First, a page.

In the early stages of my marketing career I was an idiot. An absolute twonk.
I bumbled and blagged my way through the first half of my marketing career and failed more times than you could imagine.
And let’s be honest…
…you have too at some point. (It’s a human condition.)
However, the difference between a good marketer and a great marketer is the ability to learn from your mistakes and evolve. Or even better, learn from other people’s mistakes and evolve.
Here are some of the biggest content mistakes I’ve made in my 11-year marketing career. I learnt the hard way, but I’m sharing these with you so you don't have to.
1. Being reactive rather than proactive with your blogging strategy and SEO
If you find yourself saying, “What shall we write about this week,” then your blogging strategy is lacking.
During my formative years in marketing, I would come up with blog ideas as and when.
But without planning and structure, I was wasting my time.
A bunch of disparate blog topics (even if they’re relevant to your audience) will have little benefit to your SERPs rankings.
The solution is to be proactive.
Create a ‘content compass’. Plan the next three months. Think about the topic you want to own. Use a tool such as SEMrush to research popular search terms surrounding this topic.
Create a list of blogs based around this topic and optimise each blog around a specific search term.
Tie it all together by creating an in-depth pillar page on the topic, then hyperlink all your blogs towards this pillar page.
This will signify to Google’s algorithm that this is an authoritative piece of content and…
…hey presto, it will rank higher in the search engine rankings.
I utilised this specific strategy to rank number two (yup, so close) on the first page of Google for the popular search term, ‘trade marketing’.
Our website traffic grew by 1800% in six months and the leads poured in.
I am not special. If I can do it, so can you.
2. Not getting laser focused with your buyer personas
I have another dirty secret.
I have used the word "ultimate" in my content titles many times during my career. Nowadays, it’s such an overused word and it makes me cringe every time I see it.
It seems everything is ultimate; ‘The Ultimate SEO Ebook", ‘The Ultimate Cheat Sheet For Busy Marketers’, ‘The Ultimate Guide to Tying Your Shoelaces’.
Stop using these throwaway words. If there are 5000 ‘Ultimate Guides’ out there, yours is not the ultimate.
Instead, focus on your buyer personas (the semi-fictional characters you’re targeting based on real people).
Swap out these buzzwords for targeted keywords based on your audience.
For example, instead of ‘The Ultimate Guide To Pharmaceutical Sales in 2021’, try ‘The Sales Director’s Guide To Pharmaceutical Sales In 2021’, or, ’10 Big Changes To The Role Of The Pharmaceutical Sales Director in 2021’.
You should always have your audience in mind when creating your content.
You should also know exactly which buyer persona you're targeting.
Be laser focused.
Create content that directly speaks to your audience for higher conversion rates.
3. Creating content for the sake of content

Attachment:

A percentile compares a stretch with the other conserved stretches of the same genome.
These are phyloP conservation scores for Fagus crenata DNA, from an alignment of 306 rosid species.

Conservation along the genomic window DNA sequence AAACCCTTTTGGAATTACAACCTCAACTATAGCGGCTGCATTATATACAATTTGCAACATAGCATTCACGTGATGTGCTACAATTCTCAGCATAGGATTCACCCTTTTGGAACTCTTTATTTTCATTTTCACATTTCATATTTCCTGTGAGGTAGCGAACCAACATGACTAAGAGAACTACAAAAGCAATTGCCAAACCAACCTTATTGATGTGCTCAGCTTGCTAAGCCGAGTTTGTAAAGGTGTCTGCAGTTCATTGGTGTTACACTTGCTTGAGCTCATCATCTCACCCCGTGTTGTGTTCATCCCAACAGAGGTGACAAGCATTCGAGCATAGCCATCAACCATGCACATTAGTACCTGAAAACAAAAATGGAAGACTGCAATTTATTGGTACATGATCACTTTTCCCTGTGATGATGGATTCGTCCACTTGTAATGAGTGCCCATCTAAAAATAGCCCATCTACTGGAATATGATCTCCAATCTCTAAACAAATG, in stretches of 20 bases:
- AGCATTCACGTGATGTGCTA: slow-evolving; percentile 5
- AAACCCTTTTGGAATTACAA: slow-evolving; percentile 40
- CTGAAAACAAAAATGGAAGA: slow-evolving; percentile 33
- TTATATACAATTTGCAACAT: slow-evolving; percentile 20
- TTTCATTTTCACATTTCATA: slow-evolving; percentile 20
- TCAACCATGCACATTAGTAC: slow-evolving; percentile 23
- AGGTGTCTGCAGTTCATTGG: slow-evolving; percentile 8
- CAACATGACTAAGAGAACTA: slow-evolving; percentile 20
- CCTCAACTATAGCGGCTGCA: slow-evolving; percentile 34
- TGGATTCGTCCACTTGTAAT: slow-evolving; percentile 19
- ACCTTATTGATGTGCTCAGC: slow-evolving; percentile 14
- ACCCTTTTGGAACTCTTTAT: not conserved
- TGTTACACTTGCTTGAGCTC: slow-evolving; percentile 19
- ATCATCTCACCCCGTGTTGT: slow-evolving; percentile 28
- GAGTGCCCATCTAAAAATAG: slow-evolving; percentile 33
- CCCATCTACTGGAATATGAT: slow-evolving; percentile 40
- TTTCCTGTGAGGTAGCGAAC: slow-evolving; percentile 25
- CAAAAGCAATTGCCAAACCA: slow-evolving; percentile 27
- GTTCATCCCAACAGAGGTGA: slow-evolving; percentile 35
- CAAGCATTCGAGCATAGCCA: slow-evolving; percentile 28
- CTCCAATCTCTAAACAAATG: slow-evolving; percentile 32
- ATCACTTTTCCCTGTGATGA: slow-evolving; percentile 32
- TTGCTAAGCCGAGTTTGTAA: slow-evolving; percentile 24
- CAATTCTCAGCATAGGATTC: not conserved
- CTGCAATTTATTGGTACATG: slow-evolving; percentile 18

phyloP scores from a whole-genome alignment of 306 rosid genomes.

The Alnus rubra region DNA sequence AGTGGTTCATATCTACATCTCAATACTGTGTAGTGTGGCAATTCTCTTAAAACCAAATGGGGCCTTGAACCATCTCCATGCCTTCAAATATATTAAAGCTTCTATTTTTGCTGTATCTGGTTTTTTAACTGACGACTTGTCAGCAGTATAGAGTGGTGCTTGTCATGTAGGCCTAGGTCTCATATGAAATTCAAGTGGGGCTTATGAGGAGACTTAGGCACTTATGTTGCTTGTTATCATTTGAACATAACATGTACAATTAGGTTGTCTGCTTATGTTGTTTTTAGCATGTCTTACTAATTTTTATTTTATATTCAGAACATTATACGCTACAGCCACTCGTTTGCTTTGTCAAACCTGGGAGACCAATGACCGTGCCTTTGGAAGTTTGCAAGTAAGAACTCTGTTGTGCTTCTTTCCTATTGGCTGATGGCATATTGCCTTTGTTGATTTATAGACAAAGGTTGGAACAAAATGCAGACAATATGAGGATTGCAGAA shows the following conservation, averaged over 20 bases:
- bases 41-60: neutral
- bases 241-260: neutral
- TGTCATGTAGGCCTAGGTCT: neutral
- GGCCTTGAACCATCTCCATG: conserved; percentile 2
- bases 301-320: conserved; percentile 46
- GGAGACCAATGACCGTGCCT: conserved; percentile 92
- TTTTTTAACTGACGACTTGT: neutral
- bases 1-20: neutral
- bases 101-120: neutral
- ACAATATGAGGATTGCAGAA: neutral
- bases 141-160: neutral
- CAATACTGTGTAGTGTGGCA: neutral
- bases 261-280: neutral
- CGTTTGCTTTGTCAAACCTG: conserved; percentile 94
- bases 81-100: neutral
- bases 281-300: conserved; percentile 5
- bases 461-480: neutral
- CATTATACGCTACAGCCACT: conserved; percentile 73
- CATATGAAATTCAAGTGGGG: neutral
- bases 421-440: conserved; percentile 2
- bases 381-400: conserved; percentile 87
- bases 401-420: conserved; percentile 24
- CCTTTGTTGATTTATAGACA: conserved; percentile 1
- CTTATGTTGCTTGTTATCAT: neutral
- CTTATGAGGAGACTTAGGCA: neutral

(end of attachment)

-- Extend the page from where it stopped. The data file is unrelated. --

Want to know the WORST mistake I’ve made in my marketing career?
Back when I was at a trade marketing agency, I had high hopes for a guide titled, ‘How To Create the Perfect Product Video’.
I spent hours and hours interviewing the agency’s MD and video specialists, then days writing the guide.
I ploughed hundreds into ads, thinking this was going to be the big one. The ultimate (urgh) lead magnet. The piece de resistance. The big chunky Charlie.
It was beautifully crafted, going into masses of detail, and guess what…
…tumbleweed, crickets, the sound of a single cough in a crowded room.
Nobody downloaded it. Zilch. Nada. Naff all.
Because busy marketers don't want to read a guide on all the intricacies of creating a beautiful video.
They simply want to know that they can trust the agency to create them a beautiful video while they complete the other 20,000 tasks on their list.
They want to delegate. They want an easy life and peace of mind.
What was said in a 3000-word guide that took 20 minutes to read could have been said in a one-minute example vid; “You guys know what you're doing. I'll trust you to crack on with it.”
Don’t get me wrong.
I’m not hating on long-form content — it’s my bread and butter yo — but it has to be the right content for the right offer, product, or service.
4. Writing unnecessarily long blog posts, titles and subheadings because you like the sound of your own voice and think everyone will read it because you're a good writer and have a journalism degree and you deserve respect and adoration
(Ahem) I'll make this one quick.
As a Journalism graduate and a linguistic purist, I love writing. But there's always a danger of bathing in your own literary self-indulgence.
Sadly, nobody cares or has the time for your colourful pros.
Social media takes time and it’s easy to fall into the trap of scheduling the same type of content each month. I've certainly done it when under pressure to get stuff out.
However, social media is NOT a place to simply publish your blogs.
Your feeds should be an exotic menagerie of different types of content, otherwise it’ll go as stale as stilton.
Think short, quirky videos. Think testimonials. Think timely memes. Think polls. Think content offers. Think case studies. Think competitions and prizes. Think user generated content.
Above all else, think novelty.